New Law Will Regulate Rights of Foster Parents and Children in Israel

New law, however, provides no mechanism for implementing key clause stating that foster care should be strictly temporary.

MK Karin Elharrar (Yesh Atid), Oct. 13, 2015.
Lior Mizrahi

The Knesset passed a law Tuesday that for the first time details the rights of foster families and foster children and regulates their relationship with their biological parents.

But the new law provides no mechanism for implementing one of its key provisions – a clause stating that foster care should be strictly temporary, because “it is a child’s natural right to grow up in his parents’ house, and if he was taken from it, to return to it.” Unless steps are taken to rehabilitate the parents, the conditions that led to the child’s removal will presumably remain unchanged, precluding any possibility of his return. Nevertheless, the law does not mandate any effort to rehabilitate the parents while the child is in foster care, nor does it allocate any funding for this purpose.

The Social Affairs Ministry estimates that a parental rehabilitation program would cost about 200 million shekels ($51 million) a year. That high cost is why parental rehabilitation was left out of the law, sponsored by MK Karin Elharrar (Yesh Atid), despite the ministry’s urging that it be included.

Social Affairs Minister Haim Katz has therefore ordered his ministry to draft another bill that will mandate efforts to rehabilitate parents whose children have been removed from their care and placed either with foster families or in institutions.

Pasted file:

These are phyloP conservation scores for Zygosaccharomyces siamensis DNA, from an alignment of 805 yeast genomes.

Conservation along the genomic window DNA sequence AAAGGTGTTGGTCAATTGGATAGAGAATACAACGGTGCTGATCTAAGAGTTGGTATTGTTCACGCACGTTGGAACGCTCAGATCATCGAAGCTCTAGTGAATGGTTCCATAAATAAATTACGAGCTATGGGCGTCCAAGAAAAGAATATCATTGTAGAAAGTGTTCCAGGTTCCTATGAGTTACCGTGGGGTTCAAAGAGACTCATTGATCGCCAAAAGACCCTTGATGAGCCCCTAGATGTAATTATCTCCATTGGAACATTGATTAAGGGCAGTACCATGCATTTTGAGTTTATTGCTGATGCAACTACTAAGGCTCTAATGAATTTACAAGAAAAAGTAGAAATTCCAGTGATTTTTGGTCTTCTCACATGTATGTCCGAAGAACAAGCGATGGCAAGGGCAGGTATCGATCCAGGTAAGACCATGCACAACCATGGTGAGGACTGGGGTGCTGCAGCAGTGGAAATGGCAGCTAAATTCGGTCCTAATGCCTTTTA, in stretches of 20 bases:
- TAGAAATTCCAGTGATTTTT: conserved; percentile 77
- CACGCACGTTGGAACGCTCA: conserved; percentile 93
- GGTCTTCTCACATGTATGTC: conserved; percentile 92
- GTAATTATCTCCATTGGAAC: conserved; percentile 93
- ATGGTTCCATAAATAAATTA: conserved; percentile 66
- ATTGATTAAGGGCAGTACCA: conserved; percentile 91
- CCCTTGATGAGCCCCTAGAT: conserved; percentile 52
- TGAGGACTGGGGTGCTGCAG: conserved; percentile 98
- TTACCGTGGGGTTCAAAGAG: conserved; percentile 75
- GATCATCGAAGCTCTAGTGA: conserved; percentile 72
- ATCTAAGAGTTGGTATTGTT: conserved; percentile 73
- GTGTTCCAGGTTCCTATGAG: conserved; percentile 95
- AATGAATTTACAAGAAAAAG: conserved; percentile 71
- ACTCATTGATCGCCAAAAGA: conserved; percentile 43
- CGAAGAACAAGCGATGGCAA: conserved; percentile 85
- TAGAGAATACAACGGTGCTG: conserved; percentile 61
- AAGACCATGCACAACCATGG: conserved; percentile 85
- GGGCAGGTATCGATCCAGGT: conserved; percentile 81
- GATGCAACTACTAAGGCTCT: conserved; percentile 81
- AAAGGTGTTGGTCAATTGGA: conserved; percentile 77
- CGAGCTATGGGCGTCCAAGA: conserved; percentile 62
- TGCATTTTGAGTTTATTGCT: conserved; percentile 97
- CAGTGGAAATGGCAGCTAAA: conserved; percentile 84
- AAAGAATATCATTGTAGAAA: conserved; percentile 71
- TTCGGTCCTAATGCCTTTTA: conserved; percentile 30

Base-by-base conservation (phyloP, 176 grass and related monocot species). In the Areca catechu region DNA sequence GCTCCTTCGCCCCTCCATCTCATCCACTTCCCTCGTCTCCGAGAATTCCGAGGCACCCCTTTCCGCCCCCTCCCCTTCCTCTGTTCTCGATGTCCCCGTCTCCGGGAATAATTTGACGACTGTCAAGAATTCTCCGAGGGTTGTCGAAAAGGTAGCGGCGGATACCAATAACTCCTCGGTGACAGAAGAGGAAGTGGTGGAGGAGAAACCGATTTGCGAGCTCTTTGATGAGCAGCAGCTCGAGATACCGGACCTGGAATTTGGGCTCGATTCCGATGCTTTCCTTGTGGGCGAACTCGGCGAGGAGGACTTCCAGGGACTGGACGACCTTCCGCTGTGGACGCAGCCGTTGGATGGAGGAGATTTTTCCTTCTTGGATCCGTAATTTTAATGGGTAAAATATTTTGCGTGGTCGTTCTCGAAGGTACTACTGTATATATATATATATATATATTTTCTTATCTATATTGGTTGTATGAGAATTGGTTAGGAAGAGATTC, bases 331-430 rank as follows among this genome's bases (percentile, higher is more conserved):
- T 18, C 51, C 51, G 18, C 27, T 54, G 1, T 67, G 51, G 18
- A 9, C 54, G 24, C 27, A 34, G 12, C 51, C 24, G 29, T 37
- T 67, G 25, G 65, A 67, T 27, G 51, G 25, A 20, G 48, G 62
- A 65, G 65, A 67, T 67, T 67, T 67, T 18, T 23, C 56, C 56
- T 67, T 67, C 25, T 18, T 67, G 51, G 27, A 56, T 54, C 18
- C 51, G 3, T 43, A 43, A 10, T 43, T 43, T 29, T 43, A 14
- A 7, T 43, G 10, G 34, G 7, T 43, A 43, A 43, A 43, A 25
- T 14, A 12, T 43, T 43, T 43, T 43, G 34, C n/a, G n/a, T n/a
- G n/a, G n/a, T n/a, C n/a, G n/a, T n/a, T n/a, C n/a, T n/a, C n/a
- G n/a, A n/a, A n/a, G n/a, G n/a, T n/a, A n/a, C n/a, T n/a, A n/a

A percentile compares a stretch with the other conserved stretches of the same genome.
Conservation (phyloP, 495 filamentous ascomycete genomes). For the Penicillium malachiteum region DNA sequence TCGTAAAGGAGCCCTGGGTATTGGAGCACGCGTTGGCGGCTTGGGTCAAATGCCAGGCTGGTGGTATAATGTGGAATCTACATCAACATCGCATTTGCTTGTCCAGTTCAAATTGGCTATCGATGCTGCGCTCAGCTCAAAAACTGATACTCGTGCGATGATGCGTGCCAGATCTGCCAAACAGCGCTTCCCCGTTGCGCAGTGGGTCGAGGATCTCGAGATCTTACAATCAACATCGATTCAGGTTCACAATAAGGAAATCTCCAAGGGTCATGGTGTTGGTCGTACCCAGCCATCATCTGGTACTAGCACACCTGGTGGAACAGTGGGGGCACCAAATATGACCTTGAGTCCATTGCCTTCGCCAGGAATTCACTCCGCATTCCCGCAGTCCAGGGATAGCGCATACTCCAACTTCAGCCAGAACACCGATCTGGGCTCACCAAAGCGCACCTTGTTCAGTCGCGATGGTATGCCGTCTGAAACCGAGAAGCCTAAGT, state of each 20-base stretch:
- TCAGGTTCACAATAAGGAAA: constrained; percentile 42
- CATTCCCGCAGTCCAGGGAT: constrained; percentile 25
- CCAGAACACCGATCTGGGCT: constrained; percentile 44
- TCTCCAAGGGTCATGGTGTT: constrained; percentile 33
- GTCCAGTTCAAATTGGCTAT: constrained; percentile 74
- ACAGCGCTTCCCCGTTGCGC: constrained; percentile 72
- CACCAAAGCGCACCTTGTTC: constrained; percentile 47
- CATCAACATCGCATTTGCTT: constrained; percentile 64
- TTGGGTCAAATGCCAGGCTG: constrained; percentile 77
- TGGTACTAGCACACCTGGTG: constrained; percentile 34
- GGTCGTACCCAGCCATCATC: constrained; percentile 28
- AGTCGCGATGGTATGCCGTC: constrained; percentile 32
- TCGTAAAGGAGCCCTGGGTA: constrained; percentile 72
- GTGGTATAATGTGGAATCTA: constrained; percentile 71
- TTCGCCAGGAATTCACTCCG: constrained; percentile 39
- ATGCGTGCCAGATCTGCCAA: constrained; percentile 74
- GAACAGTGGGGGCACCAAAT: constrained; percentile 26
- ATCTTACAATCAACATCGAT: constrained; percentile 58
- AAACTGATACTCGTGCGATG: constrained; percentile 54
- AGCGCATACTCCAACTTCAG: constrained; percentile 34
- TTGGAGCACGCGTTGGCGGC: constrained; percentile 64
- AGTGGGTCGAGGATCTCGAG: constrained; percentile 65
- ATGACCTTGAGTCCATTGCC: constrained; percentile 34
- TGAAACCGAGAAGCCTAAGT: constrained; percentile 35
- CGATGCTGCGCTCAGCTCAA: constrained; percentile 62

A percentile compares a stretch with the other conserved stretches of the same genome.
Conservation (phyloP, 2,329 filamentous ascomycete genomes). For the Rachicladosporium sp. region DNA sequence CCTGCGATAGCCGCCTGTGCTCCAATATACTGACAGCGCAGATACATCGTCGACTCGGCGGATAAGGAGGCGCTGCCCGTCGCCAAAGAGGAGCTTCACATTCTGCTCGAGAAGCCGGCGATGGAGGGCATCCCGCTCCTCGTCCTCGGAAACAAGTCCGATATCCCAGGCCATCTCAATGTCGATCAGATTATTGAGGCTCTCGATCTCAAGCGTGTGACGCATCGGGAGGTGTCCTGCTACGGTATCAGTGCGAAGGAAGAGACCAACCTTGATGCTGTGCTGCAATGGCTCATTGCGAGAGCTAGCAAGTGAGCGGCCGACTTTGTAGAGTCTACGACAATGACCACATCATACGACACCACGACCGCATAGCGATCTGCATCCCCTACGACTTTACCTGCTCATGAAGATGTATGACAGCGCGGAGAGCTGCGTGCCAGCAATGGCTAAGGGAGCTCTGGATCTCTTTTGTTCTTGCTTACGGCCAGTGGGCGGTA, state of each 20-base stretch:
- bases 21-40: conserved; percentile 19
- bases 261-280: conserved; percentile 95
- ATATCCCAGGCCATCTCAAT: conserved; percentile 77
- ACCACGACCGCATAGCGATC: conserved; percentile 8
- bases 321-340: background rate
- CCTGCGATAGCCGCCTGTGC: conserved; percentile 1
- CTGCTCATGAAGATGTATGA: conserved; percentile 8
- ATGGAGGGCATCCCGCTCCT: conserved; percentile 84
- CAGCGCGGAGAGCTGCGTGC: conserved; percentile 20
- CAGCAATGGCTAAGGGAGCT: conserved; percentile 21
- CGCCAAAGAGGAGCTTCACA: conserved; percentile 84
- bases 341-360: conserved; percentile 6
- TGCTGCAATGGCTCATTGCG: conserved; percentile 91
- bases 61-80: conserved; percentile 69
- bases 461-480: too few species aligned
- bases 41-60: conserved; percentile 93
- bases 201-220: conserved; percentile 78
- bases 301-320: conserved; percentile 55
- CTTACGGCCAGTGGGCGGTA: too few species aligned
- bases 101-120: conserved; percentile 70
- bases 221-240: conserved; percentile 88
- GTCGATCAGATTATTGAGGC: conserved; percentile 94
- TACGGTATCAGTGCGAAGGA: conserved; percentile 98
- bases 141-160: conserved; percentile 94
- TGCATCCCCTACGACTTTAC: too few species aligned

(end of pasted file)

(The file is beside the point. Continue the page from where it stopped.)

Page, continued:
“The law merely states vaguely that efforts should be made to rehabilitate the parents, but there’s no budgetary or operative clause,” complained attorney Maskit Bendel of the Association for Civil Rights in Israel. “What good are statements about the child’s welfare if you don’t rehabilitate his family?”

But Rinat Wagner, deputy legal advisor of the Social Affairs Ministry, said the law nevertheless “constitutes significant progress on this issue,” because a child’s right to be returned to his parents’ home as soon as possible has for the first time been set down in legislation. The next step, she continued, is legislation governing the rehabilitation of parents whose children are deemed at risk or have already been removed, “to strengthen the family unit and prevent their being sent to fosterage or enable their return.”

Until now, the rights of foster parents and children have been addressed solely through regulations governing social workers, and those rights were fairly limited.

The new law is meant to make foster families’ daily lives significantly easier by giving foster parents much more decision-making authority. Foster parents can now decide everything from where their foster children go to school to how their hair is cut, whether they can go on trips or get a driver’s license, and whether they need to see a medical specialist. Until now, all these actions needed approval from the biological parents.

The law also creates an ombudsman to handle children’s complaints. The ombudsman’s office will be part of the Social Affairs Ministry, but will be completely independent.

Dr. Yitzhak Kadman, head of the Israel National Council for the Child, said this was needed because children in residential facilities or foster care sometimes suffer mistreatment, ranging from physical or sexual abuse through neglect to verbal violence or deprivation of rights, yet they are reluctant to complain to anyone “inside the system.”

Another provision of the law requires foster parents to be licensed by the Social Affairs Ministry. To obtain a license, foster parents will have to undergo a training program.

There are currently some 10,000 children in Israel who have been removed from their parents’ care. About 8,000 are in residential facilities (boarding schools or youth villages) while the remainder are in foster care. This is the opposite of the situation in other Western countries, where about 80 percent of such children are in foster care and only about 20 percent are in institutions.